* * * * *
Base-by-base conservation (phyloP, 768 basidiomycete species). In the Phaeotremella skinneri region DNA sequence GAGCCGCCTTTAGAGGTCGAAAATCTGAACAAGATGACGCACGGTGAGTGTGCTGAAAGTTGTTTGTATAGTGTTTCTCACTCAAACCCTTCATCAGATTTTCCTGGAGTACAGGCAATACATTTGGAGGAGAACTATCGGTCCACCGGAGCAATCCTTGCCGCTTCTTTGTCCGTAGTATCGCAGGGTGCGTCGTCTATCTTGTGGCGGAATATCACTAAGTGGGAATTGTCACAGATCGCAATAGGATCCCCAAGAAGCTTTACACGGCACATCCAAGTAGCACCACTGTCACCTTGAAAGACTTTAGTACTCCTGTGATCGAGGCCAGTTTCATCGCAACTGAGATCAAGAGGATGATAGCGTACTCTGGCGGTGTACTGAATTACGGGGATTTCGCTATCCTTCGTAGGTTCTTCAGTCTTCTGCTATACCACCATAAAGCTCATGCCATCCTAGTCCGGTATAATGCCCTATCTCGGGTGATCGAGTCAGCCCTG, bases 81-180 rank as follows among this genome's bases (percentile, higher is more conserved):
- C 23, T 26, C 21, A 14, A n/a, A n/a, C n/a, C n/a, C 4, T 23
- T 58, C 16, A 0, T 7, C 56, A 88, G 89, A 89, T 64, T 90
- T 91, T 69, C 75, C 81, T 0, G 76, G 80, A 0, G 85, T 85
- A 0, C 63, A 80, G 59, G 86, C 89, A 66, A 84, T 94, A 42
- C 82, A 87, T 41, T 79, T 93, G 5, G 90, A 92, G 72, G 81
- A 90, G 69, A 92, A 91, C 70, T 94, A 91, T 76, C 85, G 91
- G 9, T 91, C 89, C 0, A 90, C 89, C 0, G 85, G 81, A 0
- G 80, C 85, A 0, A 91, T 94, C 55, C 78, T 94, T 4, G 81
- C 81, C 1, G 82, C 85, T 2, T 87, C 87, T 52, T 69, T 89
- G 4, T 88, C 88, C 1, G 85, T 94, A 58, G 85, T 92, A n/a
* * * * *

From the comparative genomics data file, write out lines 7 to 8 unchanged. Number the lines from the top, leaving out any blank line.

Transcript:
- A 90, G 69, A 92, A 91, C 70, T 94, A 91, T 76, C 85, G 91
- G 9, T 91, C 89, C 0, A 90, C 89, C 0, G 85, G 81, A 0